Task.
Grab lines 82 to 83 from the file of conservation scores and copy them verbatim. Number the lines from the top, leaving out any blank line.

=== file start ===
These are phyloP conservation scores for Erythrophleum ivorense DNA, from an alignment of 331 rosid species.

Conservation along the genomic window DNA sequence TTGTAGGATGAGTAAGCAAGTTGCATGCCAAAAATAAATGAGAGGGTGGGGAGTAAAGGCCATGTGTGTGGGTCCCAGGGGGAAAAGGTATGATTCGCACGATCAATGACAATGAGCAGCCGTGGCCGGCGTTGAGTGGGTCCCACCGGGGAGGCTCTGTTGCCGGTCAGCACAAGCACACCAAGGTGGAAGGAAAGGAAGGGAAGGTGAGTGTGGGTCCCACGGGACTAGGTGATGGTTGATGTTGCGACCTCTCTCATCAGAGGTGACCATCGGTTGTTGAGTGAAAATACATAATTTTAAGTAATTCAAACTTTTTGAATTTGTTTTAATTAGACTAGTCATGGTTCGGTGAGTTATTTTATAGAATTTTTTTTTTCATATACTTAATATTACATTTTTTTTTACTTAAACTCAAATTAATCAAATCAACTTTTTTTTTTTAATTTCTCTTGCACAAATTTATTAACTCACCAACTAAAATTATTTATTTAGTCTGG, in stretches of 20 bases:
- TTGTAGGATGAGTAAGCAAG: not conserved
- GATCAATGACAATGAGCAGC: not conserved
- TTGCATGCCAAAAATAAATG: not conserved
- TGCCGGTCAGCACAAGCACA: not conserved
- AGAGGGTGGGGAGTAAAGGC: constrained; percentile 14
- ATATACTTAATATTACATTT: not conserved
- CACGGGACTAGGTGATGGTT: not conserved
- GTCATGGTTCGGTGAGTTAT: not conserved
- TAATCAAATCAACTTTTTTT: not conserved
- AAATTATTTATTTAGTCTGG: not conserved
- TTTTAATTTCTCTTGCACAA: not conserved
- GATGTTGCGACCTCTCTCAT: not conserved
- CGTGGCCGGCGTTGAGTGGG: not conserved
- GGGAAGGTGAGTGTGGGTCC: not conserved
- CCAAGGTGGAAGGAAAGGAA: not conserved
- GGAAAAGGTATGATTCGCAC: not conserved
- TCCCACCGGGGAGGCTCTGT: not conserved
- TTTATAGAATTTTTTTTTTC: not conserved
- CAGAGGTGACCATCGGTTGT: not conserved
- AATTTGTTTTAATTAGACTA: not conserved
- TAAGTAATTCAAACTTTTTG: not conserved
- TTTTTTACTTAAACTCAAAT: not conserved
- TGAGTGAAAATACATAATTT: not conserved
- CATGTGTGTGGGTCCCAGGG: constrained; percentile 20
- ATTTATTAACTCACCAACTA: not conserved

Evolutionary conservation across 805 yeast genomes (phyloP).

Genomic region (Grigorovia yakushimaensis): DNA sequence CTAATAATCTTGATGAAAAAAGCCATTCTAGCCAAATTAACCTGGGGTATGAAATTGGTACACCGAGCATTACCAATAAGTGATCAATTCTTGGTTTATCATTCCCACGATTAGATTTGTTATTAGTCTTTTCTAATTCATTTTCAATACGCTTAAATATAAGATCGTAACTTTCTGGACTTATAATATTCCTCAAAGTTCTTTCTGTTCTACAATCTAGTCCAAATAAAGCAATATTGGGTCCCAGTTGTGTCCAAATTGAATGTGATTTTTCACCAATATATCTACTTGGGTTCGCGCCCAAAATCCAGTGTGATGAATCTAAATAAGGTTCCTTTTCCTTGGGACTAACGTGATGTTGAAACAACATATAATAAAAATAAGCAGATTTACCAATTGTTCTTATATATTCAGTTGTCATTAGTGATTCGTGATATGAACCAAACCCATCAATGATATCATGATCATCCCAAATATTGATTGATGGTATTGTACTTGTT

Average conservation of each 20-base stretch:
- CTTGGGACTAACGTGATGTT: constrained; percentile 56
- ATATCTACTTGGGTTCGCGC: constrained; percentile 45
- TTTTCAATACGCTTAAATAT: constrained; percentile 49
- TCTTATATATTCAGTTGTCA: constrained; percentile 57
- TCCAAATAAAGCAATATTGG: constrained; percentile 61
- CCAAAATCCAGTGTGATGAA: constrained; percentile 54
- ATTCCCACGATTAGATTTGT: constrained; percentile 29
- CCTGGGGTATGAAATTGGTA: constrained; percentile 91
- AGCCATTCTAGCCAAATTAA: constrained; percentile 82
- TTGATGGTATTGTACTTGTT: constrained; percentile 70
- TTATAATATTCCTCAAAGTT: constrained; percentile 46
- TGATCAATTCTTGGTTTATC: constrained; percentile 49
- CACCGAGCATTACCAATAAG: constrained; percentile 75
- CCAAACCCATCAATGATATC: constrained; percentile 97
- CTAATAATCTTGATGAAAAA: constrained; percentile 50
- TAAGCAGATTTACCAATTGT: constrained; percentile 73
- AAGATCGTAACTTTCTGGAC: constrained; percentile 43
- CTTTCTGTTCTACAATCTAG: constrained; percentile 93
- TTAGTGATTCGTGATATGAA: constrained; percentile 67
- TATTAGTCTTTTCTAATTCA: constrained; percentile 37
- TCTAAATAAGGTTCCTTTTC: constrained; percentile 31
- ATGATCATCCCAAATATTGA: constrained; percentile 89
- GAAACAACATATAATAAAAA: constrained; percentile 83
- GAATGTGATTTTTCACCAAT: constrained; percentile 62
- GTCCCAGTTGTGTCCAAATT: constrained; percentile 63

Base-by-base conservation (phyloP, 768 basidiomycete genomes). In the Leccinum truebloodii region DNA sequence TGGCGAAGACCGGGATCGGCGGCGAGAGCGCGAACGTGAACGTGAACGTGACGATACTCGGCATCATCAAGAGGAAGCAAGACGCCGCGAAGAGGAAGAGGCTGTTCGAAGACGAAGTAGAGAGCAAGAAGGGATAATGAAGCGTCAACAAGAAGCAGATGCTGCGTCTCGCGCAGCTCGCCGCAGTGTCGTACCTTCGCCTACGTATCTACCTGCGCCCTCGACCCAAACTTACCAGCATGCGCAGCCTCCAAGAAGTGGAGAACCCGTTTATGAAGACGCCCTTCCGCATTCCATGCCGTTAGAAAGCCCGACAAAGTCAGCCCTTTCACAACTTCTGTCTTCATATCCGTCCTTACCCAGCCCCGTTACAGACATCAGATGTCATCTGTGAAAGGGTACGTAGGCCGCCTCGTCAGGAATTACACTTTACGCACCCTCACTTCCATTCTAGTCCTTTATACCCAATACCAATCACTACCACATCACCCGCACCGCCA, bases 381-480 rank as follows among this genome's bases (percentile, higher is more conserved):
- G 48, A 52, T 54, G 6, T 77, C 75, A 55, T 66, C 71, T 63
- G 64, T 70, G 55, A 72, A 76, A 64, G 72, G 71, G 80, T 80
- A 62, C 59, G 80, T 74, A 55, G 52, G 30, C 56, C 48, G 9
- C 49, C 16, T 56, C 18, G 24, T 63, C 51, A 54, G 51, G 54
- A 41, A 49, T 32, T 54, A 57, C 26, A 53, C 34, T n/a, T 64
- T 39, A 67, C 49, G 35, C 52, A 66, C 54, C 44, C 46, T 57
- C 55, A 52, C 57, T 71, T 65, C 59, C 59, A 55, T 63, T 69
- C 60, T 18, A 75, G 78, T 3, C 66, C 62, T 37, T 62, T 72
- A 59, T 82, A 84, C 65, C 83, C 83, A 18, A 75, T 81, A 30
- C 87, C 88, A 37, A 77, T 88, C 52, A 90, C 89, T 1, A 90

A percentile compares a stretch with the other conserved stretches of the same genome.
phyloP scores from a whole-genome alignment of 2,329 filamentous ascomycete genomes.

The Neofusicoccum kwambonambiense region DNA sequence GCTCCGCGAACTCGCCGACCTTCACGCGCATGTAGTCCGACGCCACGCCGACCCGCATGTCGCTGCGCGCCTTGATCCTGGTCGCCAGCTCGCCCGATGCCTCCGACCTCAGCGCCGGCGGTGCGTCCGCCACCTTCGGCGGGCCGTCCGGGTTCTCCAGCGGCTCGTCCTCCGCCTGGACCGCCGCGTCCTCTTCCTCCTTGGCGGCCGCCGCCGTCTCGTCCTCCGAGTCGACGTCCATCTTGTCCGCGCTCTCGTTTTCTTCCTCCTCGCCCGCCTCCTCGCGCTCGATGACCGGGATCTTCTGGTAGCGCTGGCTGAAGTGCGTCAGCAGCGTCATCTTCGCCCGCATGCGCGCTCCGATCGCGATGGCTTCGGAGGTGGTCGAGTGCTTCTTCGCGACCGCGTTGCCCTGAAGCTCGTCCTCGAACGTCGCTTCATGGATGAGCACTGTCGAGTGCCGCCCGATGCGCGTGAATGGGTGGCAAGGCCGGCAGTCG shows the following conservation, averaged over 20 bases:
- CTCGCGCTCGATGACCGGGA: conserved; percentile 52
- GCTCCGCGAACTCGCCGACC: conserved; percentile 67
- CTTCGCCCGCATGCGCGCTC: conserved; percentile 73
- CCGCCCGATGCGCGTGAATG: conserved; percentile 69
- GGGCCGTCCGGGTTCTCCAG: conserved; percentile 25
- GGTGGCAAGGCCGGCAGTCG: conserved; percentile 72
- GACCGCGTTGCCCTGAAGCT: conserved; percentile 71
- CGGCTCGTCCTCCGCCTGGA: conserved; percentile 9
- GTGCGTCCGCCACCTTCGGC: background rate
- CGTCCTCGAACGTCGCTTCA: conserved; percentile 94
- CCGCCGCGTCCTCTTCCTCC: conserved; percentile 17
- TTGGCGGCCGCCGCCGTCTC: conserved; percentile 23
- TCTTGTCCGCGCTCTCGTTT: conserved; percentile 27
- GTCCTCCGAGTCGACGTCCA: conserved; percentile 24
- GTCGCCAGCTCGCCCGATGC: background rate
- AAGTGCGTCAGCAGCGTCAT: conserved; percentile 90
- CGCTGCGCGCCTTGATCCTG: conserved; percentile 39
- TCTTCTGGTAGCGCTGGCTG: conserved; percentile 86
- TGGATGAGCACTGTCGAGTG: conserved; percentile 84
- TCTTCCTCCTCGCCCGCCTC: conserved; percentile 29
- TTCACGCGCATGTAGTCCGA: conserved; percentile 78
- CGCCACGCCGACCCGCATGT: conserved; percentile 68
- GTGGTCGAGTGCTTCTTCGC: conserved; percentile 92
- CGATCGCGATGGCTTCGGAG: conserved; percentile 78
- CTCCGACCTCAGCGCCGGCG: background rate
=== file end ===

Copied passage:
- TCTTGTCCGCGCTCTCGTTT: conserved; percentile 27
- GTCCTCCGAGTCGACGTCCA: conserved; percentile 24